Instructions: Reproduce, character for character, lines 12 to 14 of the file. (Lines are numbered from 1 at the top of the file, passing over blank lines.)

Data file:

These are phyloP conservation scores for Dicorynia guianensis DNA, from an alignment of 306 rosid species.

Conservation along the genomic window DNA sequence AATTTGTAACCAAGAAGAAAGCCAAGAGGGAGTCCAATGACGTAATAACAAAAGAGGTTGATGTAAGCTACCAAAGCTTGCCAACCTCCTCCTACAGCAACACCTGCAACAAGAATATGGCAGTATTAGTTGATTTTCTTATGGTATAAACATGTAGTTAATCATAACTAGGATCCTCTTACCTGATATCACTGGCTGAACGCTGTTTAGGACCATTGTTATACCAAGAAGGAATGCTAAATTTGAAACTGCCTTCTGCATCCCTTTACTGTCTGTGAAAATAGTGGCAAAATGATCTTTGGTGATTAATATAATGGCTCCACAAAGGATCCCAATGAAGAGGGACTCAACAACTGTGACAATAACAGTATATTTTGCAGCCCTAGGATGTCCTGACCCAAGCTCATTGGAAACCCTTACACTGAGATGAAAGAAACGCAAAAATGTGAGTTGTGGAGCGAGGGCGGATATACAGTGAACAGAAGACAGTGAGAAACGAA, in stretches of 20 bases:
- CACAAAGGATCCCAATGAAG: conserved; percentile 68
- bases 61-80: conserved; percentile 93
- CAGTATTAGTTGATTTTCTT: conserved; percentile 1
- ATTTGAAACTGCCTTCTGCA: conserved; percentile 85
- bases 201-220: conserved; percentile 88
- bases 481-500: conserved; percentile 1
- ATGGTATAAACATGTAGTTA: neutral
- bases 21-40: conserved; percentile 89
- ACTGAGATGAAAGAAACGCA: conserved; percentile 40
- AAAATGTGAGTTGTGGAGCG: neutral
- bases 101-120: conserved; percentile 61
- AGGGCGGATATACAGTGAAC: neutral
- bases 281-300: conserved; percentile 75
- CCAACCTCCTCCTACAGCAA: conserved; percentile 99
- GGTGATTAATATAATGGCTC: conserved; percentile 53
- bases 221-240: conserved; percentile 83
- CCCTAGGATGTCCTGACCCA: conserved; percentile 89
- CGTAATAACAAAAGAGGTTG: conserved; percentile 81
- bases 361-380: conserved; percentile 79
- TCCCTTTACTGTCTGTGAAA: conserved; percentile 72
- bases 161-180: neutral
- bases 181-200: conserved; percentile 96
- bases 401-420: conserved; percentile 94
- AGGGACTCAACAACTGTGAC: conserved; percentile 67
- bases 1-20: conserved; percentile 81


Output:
- AAAATGTGAGTTGTGGAGCG: neutral
- bases 101-120: conserved; percentile 61
- AGGGCGGATATACAGTGAAC: neutral